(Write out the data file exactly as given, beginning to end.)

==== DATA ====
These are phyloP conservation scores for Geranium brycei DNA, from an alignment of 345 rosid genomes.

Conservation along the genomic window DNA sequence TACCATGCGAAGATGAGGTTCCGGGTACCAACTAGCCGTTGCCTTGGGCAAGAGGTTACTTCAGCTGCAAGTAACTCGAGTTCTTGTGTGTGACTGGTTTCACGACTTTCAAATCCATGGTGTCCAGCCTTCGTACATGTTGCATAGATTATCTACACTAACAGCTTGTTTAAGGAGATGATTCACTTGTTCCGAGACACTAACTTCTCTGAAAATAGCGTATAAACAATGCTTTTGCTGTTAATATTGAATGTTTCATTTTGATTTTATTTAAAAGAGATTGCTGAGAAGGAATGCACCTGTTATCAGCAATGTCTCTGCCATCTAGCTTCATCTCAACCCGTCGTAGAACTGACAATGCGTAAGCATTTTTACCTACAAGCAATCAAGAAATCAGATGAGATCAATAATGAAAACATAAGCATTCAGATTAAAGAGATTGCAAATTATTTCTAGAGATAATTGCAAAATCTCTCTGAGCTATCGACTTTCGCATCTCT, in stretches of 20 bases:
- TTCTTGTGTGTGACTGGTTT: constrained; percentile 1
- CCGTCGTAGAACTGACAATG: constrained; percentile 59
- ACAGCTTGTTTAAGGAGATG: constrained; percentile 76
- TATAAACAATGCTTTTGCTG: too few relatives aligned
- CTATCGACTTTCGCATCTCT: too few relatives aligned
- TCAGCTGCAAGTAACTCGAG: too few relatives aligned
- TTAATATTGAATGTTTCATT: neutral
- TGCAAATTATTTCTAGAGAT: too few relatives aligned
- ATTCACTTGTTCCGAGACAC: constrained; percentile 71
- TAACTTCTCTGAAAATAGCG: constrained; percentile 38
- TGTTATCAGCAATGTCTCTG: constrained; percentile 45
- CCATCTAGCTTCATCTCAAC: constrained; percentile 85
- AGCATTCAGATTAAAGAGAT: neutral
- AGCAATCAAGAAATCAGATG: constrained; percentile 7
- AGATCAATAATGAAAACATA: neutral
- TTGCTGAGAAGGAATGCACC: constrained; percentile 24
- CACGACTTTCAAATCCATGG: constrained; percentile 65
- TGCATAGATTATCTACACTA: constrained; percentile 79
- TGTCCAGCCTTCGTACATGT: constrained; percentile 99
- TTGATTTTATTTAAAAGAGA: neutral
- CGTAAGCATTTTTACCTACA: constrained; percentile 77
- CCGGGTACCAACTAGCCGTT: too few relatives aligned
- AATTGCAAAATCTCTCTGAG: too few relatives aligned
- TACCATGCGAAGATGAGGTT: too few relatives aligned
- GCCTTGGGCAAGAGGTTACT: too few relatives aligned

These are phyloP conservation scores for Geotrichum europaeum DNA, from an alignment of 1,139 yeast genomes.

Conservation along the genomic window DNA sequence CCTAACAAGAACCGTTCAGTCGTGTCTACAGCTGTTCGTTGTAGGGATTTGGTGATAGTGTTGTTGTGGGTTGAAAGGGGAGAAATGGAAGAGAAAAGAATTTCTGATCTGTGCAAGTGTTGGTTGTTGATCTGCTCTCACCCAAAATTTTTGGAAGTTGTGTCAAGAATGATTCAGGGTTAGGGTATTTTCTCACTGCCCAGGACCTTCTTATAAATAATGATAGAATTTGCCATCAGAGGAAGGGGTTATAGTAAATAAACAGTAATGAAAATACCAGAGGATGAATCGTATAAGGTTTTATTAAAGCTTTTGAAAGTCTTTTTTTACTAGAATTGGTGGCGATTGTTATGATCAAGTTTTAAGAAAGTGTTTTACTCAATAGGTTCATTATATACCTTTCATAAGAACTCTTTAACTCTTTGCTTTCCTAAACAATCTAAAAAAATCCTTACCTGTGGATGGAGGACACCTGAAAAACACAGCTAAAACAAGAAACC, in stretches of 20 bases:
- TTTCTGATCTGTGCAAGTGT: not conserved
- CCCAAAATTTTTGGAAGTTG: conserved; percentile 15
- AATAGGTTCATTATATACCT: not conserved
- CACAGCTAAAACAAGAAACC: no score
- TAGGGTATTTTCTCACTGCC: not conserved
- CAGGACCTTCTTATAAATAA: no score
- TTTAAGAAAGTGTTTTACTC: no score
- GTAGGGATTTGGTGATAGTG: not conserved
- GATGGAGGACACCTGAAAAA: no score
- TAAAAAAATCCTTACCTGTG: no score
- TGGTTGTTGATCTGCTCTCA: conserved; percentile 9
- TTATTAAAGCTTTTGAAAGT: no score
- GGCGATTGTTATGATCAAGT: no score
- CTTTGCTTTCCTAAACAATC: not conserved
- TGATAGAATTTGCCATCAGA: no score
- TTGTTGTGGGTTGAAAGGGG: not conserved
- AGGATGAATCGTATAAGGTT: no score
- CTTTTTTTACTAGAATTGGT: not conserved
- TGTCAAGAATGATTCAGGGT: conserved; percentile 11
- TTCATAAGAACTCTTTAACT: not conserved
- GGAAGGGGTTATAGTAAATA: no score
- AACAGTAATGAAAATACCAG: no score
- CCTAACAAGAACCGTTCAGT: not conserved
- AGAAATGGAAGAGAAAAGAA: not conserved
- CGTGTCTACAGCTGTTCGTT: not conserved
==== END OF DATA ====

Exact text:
These are phyloP conservation scores for Geranium brycei DNA, from an alignment of 345 rosid genomes.

Conservation along the genomic window DNA sequence TACCATGCGAAGATGAGGTTCCGGGTACCAACTAGCCGTTGCCTTGGGCAAGAGGTTACTTCAGCTGCAAGTAACTCGAGTTCTTGTGTGTGACTGGTTTCACGACTTTCAAATCCATGGTGTCCAGCCTTCGTACATGTTGCATAGATTATCTACACTAACAGCTTGTTTAAGGAGATGATTCACTTGTTCCGAGACACTAACTTCTCTGAAAATAGCGTATAAACAATGCTTTTGCTGTTAATATTGAATGTTTCATTTTGATTTTATTTAAAAGAGATTGCTGAGAAGGAATGCACCTGTTATCAGCAATGTCTCTGCCATCTAGCTTCATCTCAACCCGTCGTAGAACTGACAATGCGTAAGCATTTTTACCTACAAGCAATCAAGAAATCAGATGAGATCAATAATGAAAACATAAGCATTCAGATTAAAGAGATTGCAAATTATTTCTAGAGATAATTGCAAAATCTCTCTGAGCTATCGACTTTCGCATCTCT, in stretches of 20 bases:
- TTCTTGTGTGTGACTGGTTT: constrained; percentile 1
- CCGTCGTAGAACTGACAATG: constrained; percentile 59
- ACAGCTTGTTTAAGGAGATG: constrained; percentile 76
- TATAAACAATGCTTTTGCTG: too few relatives aligned
- CTATCGACTTTCGCATCTCT: too few relatives aligned
- TCAGCTGCAAGTAACTCGAG: too few relatives aligned
- TTAATATTGAATGTTTCATT: neutral
- TGCAAATTATTTCTAGAGAT: too few relatives aligned
- ATTCACTTGTTCCGAGACAC: constrained; percentile 71
- TAACTTCTCTGAAAATAGCG: constrained; percentile 38
- TGTTATCAGCAATGTCTCTG: constrained; percentile 45
- CCATCTAGCTTCATCTCAAC: constrained; percentile 85
- AGCATTCAGATTAAAGAGAT: neutral
- AGCAATCAAGAAATCAGATG: constrained; percentile 7
- AGATCAATAATGAAAACATA: neutral
- TTGCTGAGAAGGAATGCACC: constrained; percentile 24
- CACGACTTTCAAATCCATGG: constrained; percentile 65
- TGCATAGATTATCTACACTA: constrained; percentile 79
- TGTCCAGCCTTCGTACATGT: constrained; percentile 99
- TTGATTTTATTTAAAAGAGA: neutral
- CGTAAGCATTTTTACCTACA: constrained; percentile 77
- CCGGGTACCAACTAGCCGTT: too few relatives aligned
- AATTGCAAAATCTCTCTGAG: too few relatives aligned
- TACCATGCGAAGATGAGGTT: too few relatives aligned
- GCCTTGGGCAAGAGGTTACT: too few relatives aligned

These are phyloP conservation scores for Geotrichum europaeum DNA, from an alignment of 1,139 yeast genomes.

Conservation along the genomic window DNA sequence CCTAACAAGAACCGTTCAGTCGTGTCTACAGCTGTTCGTTGTAGGGATTTGGTGATAGTGTTGTTGTGGGTTGAAAGGGGAGAAATGGAAGAGAAAAGAATTTCTGATCTGTGCAAGTGTTGGTTGTTGATCTGCTCTCACCCAAAATTTTTGGAAGTTGTGTCAAGAATGATTCAGGGTTAGGGTATTTTCTCACTGCCCAGGACCTTCTTATAAATAATGATAGAATTTGCCATCAGAGGAAGGGGTTATAGTAAATAAACAGTAATGAAAATACCAGAGGATGAATCGTATAAGGTTTTATTAAAGCTTTTGAAAGTCTTTTTTTACTAGAATTGGTGGCGATTGTTATGATCAAGTTTTAAGAAAGTGTTTTACTCAATAGGTTCATTATATACCTTTCATAAGAACTCTTTAACTCTTTGCTTTCCTAAACAATCTAAAAAAATCCTTACCTGTGGATGGAGGACACCTGAAAAACACAGCTAAAACAAGAAACC, in stretches of 20 bases:
- TTTCTGATCTGTGCAAGTGT: not conserved
- CCCAAAATTTTTGGAAGTTG: conserved; percentile 15
- AATAGGTTCATTATATACCT: not conserved
- CACAGCTAAAACAAGAAACC: no score
- TAGGGTATTTTCTCACTGCC: not conserved
- CAGGACCTTCTTATAAATAA: no score
- TTTAAGAAAGTGTTTTACTC: no score
- GTAGGGATTTGGTGATAGTG: not conserved
- GATGGAGGACACCTGAAAAA: no score
- TAAAAAAATCCTTACCTGTG: no score
- TGGTTGTTGATCTGCTCTCA: conserved; percentile 9
- TTATTAAAGCTTTTGAAAGT: no score
- GGCGATTGTTATGATCAAGT: no score
- CTTTGCTTTCCTAAACAATC: not conserved
- TGATAGAATTTGCCATCAGA: no score
- TTGTTGTGGGTTGAAAGGGG: not conserved
- AGGATGAATCGTATAAGGTT: no score
- CTTTTTTTACTAGAATTGGT: not conserved
- TGTCAAGAATGATTCAGGGT: conserved; percentile 11
- TTCATAAGAACTCTTTAACT: not conserved
- GGAAGGGGTTATAGTAAATA: no score
- AACAGTAATGAAAATACCAG: no score
- CCTAACAAGAACCGTTCAGT: not conserved
- AGAAATGGAAGAGAAAAGAA: not conserved
- CGTGTCTACAGCTGTTCGTT: not conserved